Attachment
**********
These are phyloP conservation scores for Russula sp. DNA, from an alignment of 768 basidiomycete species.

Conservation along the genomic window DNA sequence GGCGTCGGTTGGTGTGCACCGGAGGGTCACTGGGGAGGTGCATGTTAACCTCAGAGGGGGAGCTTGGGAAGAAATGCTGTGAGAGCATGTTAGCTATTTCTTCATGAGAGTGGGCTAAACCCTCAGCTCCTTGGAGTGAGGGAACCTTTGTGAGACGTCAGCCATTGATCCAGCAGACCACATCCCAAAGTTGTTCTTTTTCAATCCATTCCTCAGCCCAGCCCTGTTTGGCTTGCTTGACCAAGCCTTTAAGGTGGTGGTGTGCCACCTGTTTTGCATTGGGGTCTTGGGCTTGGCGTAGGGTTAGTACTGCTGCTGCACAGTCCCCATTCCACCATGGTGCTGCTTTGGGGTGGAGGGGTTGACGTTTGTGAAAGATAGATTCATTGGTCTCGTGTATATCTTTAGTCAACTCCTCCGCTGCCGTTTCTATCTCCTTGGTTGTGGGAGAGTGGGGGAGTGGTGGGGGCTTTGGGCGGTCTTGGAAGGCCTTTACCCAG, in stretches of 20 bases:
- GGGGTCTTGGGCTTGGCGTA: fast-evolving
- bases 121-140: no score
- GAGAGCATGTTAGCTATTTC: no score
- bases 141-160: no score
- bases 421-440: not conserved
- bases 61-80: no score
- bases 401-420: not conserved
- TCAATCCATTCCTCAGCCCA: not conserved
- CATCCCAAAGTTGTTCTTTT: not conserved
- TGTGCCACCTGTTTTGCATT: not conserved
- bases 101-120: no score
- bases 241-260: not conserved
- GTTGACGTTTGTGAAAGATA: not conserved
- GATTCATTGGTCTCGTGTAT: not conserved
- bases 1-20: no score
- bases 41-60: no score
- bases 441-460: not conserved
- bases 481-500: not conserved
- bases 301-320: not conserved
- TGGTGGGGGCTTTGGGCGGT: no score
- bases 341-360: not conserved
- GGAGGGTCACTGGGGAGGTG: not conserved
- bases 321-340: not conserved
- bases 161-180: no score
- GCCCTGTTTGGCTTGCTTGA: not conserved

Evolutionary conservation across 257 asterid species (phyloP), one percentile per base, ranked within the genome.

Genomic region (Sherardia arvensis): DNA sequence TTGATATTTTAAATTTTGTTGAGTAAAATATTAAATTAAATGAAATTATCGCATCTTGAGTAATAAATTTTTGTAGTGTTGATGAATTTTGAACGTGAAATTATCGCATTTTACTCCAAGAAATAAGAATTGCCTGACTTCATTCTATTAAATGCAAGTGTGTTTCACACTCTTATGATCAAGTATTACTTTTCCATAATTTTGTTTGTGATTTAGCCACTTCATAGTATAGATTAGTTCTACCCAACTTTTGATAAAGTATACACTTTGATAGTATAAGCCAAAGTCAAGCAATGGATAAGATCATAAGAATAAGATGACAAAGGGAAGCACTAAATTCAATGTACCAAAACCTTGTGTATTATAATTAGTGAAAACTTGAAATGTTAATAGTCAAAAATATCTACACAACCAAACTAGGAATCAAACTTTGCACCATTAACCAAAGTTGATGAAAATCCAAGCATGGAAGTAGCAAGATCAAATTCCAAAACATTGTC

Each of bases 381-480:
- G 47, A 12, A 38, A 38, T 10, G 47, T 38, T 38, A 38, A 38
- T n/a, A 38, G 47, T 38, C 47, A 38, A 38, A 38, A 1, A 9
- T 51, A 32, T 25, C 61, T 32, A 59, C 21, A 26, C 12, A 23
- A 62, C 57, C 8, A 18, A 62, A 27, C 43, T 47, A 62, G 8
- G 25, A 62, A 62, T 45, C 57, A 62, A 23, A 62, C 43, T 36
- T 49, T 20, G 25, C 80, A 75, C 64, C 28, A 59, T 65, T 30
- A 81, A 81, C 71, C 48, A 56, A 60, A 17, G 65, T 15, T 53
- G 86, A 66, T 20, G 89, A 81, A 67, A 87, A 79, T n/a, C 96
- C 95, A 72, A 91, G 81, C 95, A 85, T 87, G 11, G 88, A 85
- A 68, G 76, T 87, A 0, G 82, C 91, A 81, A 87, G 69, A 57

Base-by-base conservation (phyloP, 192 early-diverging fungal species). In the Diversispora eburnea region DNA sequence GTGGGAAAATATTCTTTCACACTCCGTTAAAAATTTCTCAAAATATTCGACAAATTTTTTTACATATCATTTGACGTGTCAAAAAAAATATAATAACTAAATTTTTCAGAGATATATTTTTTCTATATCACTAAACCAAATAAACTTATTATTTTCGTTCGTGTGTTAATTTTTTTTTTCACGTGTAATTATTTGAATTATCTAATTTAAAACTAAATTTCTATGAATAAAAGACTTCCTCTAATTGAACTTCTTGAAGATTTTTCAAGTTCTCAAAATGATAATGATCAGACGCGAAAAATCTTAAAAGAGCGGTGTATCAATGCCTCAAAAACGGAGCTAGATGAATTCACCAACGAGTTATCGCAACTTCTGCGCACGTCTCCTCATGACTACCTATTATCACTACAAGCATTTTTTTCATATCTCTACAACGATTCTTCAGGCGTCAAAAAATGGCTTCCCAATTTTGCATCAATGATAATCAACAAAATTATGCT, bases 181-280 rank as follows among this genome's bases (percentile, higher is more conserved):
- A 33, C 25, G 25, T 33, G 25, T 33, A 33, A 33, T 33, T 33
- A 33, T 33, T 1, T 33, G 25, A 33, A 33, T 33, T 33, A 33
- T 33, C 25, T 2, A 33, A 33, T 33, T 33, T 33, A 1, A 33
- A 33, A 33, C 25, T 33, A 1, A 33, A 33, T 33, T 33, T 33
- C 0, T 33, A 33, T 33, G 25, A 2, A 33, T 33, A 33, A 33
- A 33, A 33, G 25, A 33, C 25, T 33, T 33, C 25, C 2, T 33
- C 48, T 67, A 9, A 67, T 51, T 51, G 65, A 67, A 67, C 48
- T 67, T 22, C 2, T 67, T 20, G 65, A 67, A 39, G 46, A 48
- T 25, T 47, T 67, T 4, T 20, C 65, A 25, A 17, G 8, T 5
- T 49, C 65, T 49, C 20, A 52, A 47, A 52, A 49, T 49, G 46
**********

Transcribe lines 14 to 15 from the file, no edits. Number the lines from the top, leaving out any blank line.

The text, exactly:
- bases 241-260: not conserved
- GTTGACGTTTGTGAAAGATA: not conserved